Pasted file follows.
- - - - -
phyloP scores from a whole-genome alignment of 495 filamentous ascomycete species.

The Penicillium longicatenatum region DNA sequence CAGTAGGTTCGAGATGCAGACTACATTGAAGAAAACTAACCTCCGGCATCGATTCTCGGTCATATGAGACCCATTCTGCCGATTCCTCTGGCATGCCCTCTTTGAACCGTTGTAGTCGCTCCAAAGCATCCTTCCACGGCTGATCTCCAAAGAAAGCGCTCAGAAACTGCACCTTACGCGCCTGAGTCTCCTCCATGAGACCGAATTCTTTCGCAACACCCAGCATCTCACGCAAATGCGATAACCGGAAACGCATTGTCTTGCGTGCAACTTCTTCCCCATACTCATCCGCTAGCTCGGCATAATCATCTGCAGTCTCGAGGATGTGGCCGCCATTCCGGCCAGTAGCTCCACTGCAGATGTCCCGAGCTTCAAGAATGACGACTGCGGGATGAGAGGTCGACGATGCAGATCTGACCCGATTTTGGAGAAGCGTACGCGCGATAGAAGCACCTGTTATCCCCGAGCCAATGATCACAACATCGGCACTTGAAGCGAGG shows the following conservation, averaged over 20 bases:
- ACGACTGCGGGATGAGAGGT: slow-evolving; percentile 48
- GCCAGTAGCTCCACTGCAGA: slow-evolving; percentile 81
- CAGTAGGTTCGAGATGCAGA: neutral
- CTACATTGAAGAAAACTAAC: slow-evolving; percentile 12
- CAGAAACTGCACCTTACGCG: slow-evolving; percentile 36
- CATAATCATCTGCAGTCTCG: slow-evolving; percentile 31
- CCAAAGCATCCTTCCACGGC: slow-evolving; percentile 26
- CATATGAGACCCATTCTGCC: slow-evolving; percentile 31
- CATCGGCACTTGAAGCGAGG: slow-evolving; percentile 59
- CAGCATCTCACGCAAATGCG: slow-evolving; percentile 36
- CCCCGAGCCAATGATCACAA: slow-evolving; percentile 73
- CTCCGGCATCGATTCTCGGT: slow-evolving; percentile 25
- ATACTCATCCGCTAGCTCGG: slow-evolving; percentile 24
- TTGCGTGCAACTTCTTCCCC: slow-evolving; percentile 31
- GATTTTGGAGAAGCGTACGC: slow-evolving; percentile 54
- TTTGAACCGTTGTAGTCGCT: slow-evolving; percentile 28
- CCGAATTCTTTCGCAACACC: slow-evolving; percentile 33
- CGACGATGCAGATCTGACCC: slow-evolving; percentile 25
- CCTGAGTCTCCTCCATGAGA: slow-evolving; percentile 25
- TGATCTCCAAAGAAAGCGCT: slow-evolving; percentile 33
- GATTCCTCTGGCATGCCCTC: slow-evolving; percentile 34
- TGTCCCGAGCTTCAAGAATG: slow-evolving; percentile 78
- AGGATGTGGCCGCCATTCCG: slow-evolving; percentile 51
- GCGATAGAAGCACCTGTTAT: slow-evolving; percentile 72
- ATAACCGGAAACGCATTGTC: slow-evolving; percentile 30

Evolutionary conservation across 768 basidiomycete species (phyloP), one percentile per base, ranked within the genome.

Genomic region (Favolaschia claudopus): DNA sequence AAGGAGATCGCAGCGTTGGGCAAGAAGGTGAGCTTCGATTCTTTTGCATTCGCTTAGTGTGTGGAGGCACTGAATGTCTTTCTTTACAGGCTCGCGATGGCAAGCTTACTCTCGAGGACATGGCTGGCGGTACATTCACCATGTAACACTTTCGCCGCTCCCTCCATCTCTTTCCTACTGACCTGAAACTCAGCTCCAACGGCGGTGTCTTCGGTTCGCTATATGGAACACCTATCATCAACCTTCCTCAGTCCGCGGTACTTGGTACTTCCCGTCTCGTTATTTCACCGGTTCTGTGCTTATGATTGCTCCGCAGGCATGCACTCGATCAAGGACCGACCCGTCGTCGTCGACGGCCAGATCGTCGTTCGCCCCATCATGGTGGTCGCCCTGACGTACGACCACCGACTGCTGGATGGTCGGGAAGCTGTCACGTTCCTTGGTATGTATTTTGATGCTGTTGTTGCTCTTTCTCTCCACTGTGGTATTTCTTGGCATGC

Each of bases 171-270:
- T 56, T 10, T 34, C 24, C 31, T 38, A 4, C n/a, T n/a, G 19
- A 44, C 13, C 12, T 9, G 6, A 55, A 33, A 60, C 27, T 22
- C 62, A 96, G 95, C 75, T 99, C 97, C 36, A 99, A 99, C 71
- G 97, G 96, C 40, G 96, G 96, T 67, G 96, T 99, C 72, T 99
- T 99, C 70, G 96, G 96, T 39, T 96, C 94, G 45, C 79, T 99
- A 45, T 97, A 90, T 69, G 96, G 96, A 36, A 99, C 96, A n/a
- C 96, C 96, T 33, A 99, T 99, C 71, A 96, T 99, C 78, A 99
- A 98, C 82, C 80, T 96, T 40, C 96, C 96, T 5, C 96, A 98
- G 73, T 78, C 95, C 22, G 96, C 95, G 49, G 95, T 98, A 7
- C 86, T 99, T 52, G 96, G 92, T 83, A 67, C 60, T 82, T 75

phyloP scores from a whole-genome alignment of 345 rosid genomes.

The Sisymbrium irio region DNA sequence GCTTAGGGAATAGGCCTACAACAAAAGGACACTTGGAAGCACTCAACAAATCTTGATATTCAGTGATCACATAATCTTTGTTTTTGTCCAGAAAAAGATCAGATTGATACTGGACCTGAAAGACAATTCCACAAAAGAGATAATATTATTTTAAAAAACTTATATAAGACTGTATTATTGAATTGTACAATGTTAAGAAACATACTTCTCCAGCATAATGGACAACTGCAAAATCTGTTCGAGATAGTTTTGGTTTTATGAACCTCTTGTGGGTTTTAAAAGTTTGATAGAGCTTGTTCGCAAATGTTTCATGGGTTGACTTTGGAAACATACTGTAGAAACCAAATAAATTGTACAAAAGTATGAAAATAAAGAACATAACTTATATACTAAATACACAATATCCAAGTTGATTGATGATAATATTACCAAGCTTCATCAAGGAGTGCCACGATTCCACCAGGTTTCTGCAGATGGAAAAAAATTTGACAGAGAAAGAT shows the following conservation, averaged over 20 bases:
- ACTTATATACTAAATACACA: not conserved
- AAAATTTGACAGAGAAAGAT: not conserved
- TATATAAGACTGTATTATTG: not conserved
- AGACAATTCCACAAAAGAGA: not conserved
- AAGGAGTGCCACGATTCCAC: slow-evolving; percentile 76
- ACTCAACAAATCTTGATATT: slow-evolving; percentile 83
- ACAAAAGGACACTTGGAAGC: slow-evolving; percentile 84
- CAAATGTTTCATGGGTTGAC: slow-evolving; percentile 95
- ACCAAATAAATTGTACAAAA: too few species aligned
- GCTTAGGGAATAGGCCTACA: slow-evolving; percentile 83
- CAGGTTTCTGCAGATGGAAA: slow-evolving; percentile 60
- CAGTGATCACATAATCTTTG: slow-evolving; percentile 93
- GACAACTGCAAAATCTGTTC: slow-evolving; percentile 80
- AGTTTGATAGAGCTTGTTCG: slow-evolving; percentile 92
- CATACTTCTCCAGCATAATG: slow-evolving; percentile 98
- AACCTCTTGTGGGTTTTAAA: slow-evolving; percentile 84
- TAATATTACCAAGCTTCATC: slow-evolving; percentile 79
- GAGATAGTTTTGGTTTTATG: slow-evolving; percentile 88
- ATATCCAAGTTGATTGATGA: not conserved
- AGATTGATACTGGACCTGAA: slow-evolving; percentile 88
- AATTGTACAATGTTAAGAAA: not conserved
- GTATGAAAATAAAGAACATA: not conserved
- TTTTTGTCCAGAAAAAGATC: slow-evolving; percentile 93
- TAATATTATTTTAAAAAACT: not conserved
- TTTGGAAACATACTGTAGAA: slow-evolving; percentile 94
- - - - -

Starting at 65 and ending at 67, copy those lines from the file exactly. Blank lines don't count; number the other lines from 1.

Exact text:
- TTTTTGTCCAGAAAAAGATC: slow-evolving; percentile 93
- TAATATTATTTTAAAAAACT: not conserved
- TTTGGAAACATACTGTAGAA: slow-evolving; percentile 94